The ABCs of birds and bees
Updated: 2011-04-13 09:31
By Cang Wei (China Daily)
Peng Xiaohui is a professor of sexology at Central China Normal University. [Photo/China Daily]
Beijing - Even after 19 years of teaching, Peng Xiaohui still isn't sure how to really turn people on.
The 54-year-old professor, supervisor of the country's only university department for studying human sexuality, is worried about attracting enough students to his area of expertise so he can hand down his knowledge to a new generation after he retires in six years.
"I have great expectations for the future of sexology in China, but now the progress of the subject is really just hobbling along," Peng said.
Sexology encompasses the physical and psychological aspects of sex, as well as dealing with sexual relationships during human communication and contact.
"Due to Chinese traditions, many primary and high schools don't teach sex education, leading to many tragedies," Peng said. "One thing that really had an impact on me was a daughter being beaten to death by her mother only because she peeped at a boy urinating next door.
"Curiosity about sex and sex itself are human nature. If enough sex education is provided by schools, such a tragedy will never happen again," Peng said.
But his third postgraduate student, and the country's only graduate in sexology this year, Peng Lulu (no relation), has not been able to find a job. Peng Lulu, intended to land a job in education, hopefully taking her teacher's position after his retirement.
"Lulu has acquired all the qualities of teaching sex education in college," said Peng Xiaohui, who chairs the sexology department at Central China Normal University in Wuhan, capital city of Hubei province.
But at present, few universities hire professionals in sexuality since they don't offer sexology as a major. In fact, Central China Normal University is the only one to offer the major in China, mostly thanks to the professor's constant pushing.
Moreover, one usually needs to have a doctorate degree to become a teacher in college, which is impossible for Peng Lulu because China doesn't recruit doctorate students in sexuality.
She has also failed to secure a position in high school or primary school, where sexuality is usually considered a minor course taught by ordinary teachers.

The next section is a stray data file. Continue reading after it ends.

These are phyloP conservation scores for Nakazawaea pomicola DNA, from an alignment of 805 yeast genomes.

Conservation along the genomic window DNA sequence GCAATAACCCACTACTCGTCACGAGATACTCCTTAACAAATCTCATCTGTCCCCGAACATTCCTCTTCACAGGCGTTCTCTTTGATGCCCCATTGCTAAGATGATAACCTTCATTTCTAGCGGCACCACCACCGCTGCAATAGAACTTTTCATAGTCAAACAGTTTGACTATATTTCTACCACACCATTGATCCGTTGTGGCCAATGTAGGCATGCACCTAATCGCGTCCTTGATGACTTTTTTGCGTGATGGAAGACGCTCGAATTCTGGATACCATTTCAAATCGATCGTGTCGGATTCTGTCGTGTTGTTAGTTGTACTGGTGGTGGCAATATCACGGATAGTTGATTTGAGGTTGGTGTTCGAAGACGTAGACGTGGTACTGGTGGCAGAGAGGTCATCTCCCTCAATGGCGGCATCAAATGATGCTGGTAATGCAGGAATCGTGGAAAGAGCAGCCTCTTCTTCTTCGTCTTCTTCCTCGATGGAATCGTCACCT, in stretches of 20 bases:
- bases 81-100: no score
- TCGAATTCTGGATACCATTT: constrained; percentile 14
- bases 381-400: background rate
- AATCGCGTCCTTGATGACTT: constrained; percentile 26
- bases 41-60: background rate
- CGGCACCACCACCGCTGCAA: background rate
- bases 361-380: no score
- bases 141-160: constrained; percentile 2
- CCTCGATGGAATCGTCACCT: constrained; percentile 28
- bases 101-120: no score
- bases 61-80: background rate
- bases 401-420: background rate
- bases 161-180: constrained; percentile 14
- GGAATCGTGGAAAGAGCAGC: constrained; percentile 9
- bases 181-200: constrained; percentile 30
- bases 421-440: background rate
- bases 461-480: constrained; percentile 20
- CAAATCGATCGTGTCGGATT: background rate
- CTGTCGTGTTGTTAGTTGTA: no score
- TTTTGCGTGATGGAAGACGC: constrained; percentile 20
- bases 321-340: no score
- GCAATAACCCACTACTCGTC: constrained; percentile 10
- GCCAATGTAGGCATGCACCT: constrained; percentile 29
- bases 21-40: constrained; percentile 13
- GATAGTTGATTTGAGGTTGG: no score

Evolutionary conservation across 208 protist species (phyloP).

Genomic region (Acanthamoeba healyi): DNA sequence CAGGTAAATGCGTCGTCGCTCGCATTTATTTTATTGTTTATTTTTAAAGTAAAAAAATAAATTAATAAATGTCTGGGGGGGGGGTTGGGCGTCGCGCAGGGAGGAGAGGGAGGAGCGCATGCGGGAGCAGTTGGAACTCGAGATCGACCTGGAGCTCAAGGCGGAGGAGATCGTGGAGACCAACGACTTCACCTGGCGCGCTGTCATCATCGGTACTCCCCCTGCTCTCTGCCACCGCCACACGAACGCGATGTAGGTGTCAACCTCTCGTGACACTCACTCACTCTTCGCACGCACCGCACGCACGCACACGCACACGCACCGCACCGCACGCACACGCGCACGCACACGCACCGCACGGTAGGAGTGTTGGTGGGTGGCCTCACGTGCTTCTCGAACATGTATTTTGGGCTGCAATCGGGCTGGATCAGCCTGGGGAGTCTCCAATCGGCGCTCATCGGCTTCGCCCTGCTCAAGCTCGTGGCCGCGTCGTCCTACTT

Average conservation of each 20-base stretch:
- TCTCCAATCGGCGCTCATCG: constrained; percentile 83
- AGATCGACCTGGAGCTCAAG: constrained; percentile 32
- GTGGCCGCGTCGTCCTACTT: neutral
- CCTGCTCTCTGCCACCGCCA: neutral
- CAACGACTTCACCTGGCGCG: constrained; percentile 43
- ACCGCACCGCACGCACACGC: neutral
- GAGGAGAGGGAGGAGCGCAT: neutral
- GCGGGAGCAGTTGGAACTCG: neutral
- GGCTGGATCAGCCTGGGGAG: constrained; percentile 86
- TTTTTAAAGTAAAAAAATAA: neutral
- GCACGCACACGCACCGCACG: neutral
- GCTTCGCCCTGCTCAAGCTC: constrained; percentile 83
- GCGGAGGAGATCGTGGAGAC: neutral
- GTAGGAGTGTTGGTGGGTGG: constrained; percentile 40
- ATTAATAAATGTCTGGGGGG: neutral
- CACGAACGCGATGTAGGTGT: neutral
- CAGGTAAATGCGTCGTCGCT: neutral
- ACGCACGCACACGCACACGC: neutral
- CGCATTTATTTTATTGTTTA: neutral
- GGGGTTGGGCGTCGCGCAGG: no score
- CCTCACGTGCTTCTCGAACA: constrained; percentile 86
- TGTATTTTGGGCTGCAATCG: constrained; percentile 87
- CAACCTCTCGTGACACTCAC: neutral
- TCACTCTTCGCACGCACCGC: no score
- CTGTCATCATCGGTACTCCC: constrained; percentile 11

"Her difficulty in finding a job exemplifies one of the existing problems in the current education system," the professor said. "In the early 1990s, China regulated that sex knowledge should be included as part of the country's college health education, but most universities didn't follow the regulation."
Sex education in primary schools and high schools in China is not taught well, Peng said, because "most of them only care about exams and marks".
In 1992 he opened an elective course about sexology that was warmly welcomed by college students - more than 18,000 students have so far participated in his course.
Compared with the students' enthusiasm, the attitudes of universities are more lukewarm. From 2003 to 2005, Peng spent two years meeting university presidents and deans nationwide, advocating the establishment of sexology departments. The effort got nowhere.
"Many college heads don't consider teaching sexual knowledge to college students important, because it is not included in the assessment of a university, which is crucial to their careers," said Peng, a teacher for more than 27 years.
"No one wants to be the first person to eat a crab," he said, quoting the Chinese saying.
Even his own sexology department is affiliated to zoology under the school of life sciences. Some teachers in the university gently tease him about it, but Peng always smiles and says, "Aren't human beings animals?"
Recent exposure in the media has lightened the professor's hope for the future of sexology in China. More than 4 million entries about him and his postgraduate can now be found on Google.
He opened a micro blog on the Internet and in six days it attracted more than 50,000 fans. Now he is considering opening an online class to teach sex knowledge to Chinese students.
At the same time, he is trying to seek financial support from business circles to send his students to study abroad for a doctorate degree in sexology.
"My students are like my children. I want them to find good jobs, and I want sexology in China to have a promising future."
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